A third of a century after his death the symphonies of Dmitry Shostakovich have moved to the absolute centre of the repertoire. Written during World War II, the unusually constructed Eighth Symphony is a powerful work built on striking contrasts betwee
"...My first encounter with Vasily Petrenko's Shostakovich cycle has proved to be a rewarding experience. It seems to me that he really has the measure of this epic work and he's conveyed his vision to the orchestra who reward him with consistently top quality playing. The recorded sound is very good, as is the documentation, including an evocative photograph on the booklet cover, showing the composer at work on this very symphony in 1943. This powerful, stirring performance would be a leading library contender at full price. At the Naxos price its claims on collectors' attentions are even greater. I eagerly await further instalments in this cycle, especially the Fourth and Tenth symphonies." -- Music Web International - John Quinn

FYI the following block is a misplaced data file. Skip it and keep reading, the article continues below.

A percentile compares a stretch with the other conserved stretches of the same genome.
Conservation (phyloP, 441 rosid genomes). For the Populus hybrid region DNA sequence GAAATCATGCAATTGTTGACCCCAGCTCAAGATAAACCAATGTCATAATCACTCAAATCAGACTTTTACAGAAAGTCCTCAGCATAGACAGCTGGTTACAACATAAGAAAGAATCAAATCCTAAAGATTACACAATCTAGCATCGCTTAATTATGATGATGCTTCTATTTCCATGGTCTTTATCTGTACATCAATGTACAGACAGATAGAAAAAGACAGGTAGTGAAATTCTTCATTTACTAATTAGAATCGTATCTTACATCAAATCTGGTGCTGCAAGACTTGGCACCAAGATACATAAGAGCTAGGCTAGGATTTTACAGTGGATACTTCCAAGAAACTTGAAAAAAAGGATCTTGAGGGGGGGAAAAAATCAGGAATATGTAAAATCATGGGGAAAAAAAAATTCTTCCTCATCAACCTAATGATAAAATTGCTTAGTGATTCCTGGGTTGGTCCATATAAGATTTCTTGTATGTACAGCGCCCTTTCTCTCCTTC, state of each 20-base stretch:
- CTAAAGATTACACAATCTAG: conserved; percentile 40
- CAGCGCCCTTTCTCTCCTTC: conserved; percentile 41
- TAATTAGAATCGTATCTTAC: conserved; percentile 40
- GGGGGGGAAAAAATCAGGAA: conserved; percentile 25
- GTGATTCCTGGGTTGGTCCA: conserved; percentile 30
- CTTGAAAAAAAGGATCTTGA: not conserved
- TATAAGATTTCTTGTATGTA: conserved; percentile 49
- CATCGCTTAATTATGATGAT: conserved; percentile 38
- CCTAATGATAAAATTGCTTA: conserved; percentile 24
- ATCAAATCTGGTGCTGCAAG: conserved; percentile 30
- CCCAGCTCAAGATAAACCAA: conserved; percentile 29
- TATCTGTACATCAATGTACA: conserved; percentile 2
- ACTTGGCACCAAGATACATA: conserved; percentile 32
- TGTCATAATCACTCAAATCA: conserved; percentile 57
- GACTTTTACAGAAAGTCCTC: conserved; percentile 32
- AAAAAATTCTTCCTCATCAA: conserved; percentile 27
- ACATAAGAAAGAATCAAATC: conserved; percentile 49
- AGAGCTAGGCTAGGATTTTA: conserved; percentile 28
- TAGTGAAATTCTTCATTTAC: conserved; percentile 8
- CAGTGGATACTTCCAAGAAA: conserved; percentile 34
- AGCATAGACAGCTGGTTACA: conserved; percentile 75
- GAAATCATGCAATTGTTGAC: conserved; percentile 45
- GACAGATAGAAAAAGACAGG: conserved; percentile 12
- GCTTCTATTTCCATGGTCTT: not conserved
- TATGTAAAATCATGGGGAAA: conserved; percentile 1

The Eighth Symphony of Dmitri Shostakovich (1906-1975) was composed in the summer of 1943 as Soviet forces turned the tide of war with their decisive victory at the Battle of Kursk. Though it is less well-know than its much-hyped predecessor, the garish "Leningrad" Symphony, it is in all respects a far superior work. The epic five-movement structure of the Eighth is balanced on a pair of memorable Scherzo movements that move from biting sarcasm to sheer terror, flanked by a poignant 25-minute opening movement and a finale terminating in an atmosphere of serene resignation. The ambiguous, highly personal language of the work was criticized for its dearth of overt patriotism and was poorly received. Christened the "Stalingrad" Symphony by Soviet propagandists, performances of the work were officially banned in 1948 and the work was not heard again in Russia until 1956.
This superb Naxos disc marks the third installment of a very promising series of Shostakovich symphonies conducted by Vasily Petrenko with the Liverpool Philharmonic. Though a mere 34 years old, the Russian maestro clearly has the Liverpool ensemble in his thrall. With his uncanny knack for drawing together the disparate elements of Shostakovich's prolix language into a coherent argument and an equally fine ear for subtle interpretive details, Petrenko makes a very strong impression indeed. The recording is bright and spacious, the performance is excellent, and the price can't be beat. -- The Whole Note, Daniel Foley